​The US inflation rate has remained stubbornly low. Still, Ashwin Alankar, Head of Global Asset Allocation, says a combination of factors is helping to set the stage for a potential inflationary shock.

 

As concerns rise about a global economic slowdown, investors may be tempted to push aside worries about inflation. In June, the US Federal Reserve’s (Fed) preferred measure of inflation, the core personal consumption expenditure (PCE) price index, rose only 1.6% year-over-year, well below the central bank’s 2.0% target. This extended a long-running pattern of subdued inflation in the US, which the Fed has been unable to change despite years of quantitative easing.

But we believe the headline numbers belie a growing number of underlying inflationary risks. For one, after years of quantitative easing, US money supply has multiplied dramatically. Until recently, these ‘excess reserves’ were held in deposit at the Fed, minimising the velocity of money, or the speed at which currency circulates through the economy – a key contributor to inflation, along with the absolute amount of money available.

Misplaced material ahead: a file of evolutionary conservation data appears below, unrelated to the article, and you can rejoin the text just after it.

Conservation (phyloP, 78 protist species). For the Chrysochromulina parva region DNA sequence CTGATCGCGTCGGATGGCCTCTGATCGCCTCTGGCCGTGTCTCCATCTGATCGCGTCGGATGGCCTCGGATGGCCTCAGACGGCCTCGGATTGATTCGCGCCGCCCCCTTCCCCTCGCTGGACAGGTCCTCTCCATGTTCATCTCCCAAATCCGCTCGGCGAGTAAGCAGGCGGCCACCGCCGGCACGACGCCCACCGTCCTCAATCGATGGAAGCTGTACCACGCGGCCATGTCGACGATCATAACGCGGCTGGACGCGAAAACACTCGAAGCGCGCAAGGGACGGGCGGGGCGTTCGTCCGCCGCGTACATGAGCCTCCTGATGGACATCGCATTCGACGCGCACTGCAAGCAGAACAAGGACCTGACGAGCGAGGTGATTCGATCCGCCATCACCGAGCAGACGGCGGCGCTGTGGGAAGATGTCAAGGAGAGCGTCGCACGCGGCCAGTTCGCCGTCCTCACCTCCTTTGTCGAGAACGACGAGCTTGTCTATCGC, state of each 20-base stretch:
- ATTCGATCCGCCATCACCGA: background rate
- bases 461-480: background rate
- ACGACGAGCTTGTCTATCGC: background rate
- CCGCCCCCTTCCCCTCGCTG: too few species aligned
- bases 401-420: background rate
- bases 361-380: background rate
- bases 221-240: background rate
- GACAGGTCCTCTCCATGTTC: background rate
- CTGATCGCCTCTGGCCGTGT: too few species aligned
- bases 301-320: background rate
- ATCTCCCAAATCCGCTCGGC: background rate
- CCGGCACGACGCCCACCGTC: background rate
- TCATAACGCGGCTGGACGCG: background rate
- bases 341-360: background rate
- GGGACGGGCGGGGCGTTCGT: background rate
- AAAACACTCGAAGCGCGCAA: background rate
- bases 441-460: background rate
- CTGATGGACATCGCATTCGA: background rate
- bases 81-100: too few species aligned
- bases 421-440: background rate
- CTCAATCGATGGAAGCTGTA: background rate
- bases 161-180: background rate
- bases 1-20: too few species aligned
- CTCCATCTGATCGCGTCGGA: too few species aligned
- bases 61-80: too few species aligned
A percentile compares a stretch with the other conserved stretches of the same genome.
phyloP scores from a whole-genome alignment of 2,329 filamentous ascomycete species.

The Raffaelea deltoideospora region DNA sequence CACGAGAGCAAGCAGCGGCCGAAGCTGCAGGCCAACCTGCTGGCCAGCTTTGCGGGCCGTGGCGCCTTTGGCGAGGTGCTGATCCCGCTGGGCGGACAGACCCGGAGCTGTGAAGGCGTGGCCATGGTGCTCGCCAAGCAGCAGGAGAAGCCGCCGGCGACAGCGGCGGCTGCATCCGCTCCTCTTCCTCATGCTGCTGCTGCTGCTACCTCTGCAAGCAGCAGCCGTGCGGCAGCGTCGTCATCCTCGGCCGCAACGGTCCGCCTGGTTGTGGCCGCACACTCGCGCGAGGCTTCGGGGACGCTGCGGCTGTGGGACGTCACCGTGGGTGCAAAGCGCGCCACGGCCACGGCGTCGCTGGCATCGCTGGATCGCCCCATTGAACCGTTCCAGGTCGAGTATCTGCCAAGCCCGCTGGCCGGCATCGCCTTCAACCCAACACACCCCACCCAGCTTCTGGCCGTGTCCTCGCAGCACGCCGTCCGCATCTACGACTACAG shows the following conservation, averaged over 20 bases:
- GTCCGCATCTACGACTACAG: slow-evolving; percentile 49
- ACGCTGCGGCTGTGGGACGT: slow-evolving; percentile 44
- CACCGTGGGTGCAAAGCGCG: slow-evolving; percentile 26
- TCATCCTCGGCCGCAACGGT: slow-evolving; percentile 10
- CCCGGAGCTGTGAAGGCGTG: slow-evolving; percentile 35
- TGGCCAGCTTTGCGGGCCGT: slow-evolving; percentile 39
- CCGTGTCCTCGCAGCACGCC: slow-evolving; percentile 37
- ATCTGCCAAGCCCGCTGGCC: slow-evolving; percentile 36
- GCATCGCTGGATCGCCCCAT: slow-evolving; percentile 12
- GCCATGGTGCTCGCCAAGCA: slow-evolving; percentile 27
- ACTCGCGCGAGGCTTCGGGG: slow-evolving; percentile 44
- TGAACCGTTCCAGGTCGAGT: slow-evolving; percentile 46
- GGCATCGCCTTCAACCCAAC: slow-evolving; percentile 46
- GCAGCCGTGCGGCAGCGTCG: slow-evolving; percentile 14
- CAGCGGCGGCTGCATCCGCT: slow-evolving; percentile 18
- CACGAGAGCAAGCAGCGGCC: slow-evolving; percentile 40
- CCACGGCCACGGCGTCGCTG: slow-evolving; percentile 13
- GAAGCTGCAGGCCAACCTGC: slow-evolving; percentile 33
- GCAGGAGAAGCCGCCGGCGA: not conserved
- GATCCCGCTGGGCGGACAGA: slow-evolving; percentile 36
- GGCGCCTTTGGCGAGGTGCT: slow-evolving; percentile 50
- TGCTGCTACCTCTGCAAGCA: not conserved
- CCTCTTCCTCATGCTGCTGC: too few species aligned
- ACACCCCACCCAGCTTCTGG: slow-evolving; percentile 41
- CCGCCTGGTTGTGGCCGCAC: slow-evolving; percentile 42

Today, however, those reserves are moving off the Fed’s balance sheet and back into the economy at the same time that the central bank is cutting rates. In other words, the cost of credit is declining, which could lead to an uptick in transactions and a spike in inflation – the kind that can eventually kill equity rallies due to subsequent Fed tightening.

Falling excess reserves could lead through to higher inflation

Falling excess reserves - Ashwin Alankar

Source: Bloomberg, as at 29 March 2019 (velocity) and 28 June 2019 (excess reserves)

Meanwhile, an additional US$300 billion in Chinese goods imported into the US could be hit with 10% tariffs before year-end. The new tariffs would mostly affect consumer goods, where inflation is already percolating. Recent analysis, for example, shows that the average trip to a leading US retailer costs 5% more today than it did a year ago. July US retail spending numbers were very strong, as were unit labour costs – a consumer making more money and willing to spend is likely to bring on inflation. We worry that such anecdotal evidence is appearing in other sectors, but will only make its way into official metrics once an acceleration in prices takes hold.

For investors, we think it is important to carefully monitor price changes while also building a diversified portfolio. Among equities, for example, valuation becomes key. Options prices are indicating that non-US developed market equities, particularly in Asia Pacific are looking relatively attractive. Within fixed income, we think investors should focus on duration. The dovish stance taken by many central banks globally should put downward pressure on yields and drive up bond prices. We are also considering the potential in gold. The commodity has experienced a sharp rally in recent months, but holding gold could help to reduce the potential downside of an inflationary shock.